About: FUCK THIS SCRIPT
Writer: Christopher Nolan – Revisions by Michael Stokes (novel by Ruth Rendell)
I really hated this script. Like hated it. For the record, I’m one of the few people who thought The Dark Knight wasn’t very good. My problems with it were at the script stage. I felt there were way too many characters, way too many storylines, and the structure was clumsily executed. Although I don’t love Batman Begins, I think it’s superior to The Dark Knight (for the record, comic book movies are my least favorite genre – so take my opinion with a grain of salt).
The reason I bring this up is because I, like I often do, pulled “The Keys To The Street” out of the pile blindly. Imagine my surprise after I read it to discover that noneother than Christopher Nolan wrote it! Part of me said, “Okay, this was the same man who wrote The Dark Knight. So it makes sense.” But the more forgiving part of me saw that he adapted this from a book all the way back in 2000. Therefore it was probably a job. So for all I know he didn’t even like the material. But that’s the last time I’m excusing him in this review cause this script was a big waste of fucking time.
The story centers around Mary, a woman who runs a Sherlock Holmes “museum” that contains bookshelves and furniture from throughout Holmes’ life. Of course Sherlock Holmes isn’t real so the fact that there’s a museum with any of his things in it is complete nonsense. At this point I was intrigued. Having no idea where the story would go I thought maybe this would be about a bridge between the real and made-up world. I’m no Sherlock Holmes freak but I thought that would’ve been cool.
Unfortunately it doesn’t play into the story at all, except maybe to warn the reader that nothing is as it seems. This would be a recurring theme throughout the script. Opportunities to find interesting storylines passed up in favor of more mundane uninteresting ones. Frown.
Mary has recently donated her bone marrow to a man with leukemia. The donation has stirred up some anger in her possessive boyfriend, Allistaire, and convinced her that it’s time to end the relationship. She decides to meet the mysterious man and the two begin a relationship. Yawn. So far, so boring. For the record, I’m not a big fan of this whole putting something in you of mine – making us “connected” in a way that nothing else can – kind of thing. The “intimacy” of it feels forced and stale these days. Wasn’t there a David Duchovny movie about this like 20 years ago? And we’re still mining this lame idea? Even in 2000?
So Mary quickly learns that the man she’s helped, Leo, has a little bit of a shady past. His brother, Carl, apparently sold drugs and prostituted himself in order to pay for Leo’s treatment (one of the weaknesses of the script is the lack of clarity in key details such as this. It’s just as possible that he did this for himself – to pay for his expensive drug habit). Not only that, but Carl may *still* being doing it. In the meantime, Mary’s grandmother has just passed away and left her a huge amount of money. Like 10 million dollars or something. Mary’s clingy ex-boyfriend Allistaire is convinced that Leo is after the money and warns her as much. Although there’s an implication that Allistaire (who knew a big will was coming Mary’s way) may be doing the same. All this sounds interesting but I promise you it’s told in such a clumsy uninvolving way that we really don’t care.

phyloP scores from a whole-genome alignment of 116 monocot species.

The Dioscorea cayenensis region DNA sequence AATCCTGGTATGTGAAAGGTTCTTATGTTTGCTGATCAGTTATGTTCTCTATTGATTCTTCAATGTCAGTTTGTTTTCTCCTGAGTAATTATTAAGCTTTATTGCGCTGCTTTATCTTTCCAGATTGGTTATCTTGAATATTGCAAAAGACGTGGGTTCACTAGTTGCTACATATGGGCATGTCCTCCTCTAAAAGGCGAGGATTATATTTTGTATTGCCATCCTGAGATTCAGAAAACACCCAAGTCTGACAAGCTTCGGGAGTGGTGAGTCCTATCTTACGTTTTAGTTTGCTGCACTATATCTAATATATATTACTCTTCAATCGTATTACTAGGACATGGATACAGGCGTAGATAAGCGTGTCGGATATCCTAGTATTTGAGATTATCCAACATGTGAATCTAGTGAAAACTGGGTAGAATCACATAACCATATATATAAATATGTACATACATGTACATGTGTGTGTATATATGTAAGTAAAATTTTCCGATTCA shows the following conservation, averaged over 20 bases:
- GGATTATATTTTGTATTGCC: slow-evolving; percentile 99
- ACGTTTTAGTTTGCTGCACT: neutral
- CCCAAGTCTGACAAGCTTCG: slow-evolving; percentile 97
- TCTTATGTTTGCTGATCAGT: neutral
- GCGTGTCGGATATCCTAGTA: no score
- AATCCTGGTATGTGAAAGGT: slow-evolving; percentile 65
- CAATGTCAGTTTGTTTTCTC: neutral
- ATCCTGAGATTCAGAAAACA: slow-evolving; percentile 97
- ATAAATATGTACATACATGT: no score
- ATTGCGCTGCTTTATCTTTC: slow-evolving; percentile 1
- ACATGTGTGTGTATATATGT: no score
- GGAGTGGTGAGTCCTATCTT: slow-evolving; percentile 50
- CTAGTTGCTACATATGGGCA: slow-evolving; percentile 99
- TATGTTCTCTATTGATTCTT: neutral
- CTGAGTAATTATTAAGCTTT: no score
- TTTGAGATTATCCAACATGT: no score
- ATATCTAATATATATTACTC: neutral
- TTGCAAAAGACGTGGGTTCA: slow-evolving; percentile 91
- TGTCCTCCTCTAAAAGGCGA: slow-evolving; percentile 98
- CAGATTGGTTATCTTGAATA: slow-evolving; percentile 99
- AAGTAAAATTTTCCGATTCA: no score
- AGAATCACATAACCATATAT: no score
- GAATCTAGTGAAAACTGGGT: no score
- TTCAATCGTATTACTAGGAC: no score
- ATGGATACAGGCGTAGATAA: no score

So then the big “twist” comes and boy is it a doozy. Leo is actually DEAD. Carl has been impersonating Leo! Oh my gosh! What does that mean? No, I’m serious. What does that mean? I have no idea. Does that mean Carl targeted Mary for her money and this is strictly a con? See apparently Carl has fallen ill with the same disease his brother Leo did (the other Leo – I mean the original Leo). So wouldn’t that make his targeting of Mary’s money worthless? If he’s at death’s doorstep, what is he going to do with the money? Unless of course he’s faking his illness. But we don’t know that because the true nature of his intentions are kept from us. Also, what does Leo being dead mean? Does it mean that Leo was actually the one doing all the dealing and prostituting? Or is it Carl, the one Mary’s with now, the one who’s been pretending to be Leo? Can I get a what-what for shitty storytelling??
But wait. It gets better! If by better I mean worse. In some random nonsensical storyline, Allistaire is killed by a bum. The killing was apparently planned. Why? Good question. Don’t ask me. And Leo (now Carl) finds out that he actually doesn’t have the same disease as his brother. But that Mary’s been POISONING him with a drug that gives him the same symptoms as the kind his brother had. Hold on. Give me a second. —Did I just read that right? — How fucking ridiculous and stupid do I have to be to buy that? Seriously. At least this solves the question of whether Leo (now Carl) was faking his illness. Of course, since we never knew if he was faking or not, this big “twist” has no impact.
The Keys to the Street is apparently a reference to the block’s dogwalker, who may or may not be the puppeteer behind all of this. But if he was, I was so far checked out by the time they made it clear that it didn’t matter.
I think the biggest problem with The Keys To The Street goes back to one of the first things you learn in screenwriting class. Give us a main character we want to root for. I never liked Mary. I didn’t know her. I thought she was weak. I thought she was stupid. I thought she was spineless. I could care less if she was taken advantage of because I thought she deserved it. I wanted people to fuck her over. If that’s how I feel about your main character, you could write Citizen Fucking Kane and it wouldn’t matter.
What I learned from Keys To The City: Take care of your main character. Make the audience want to root for her.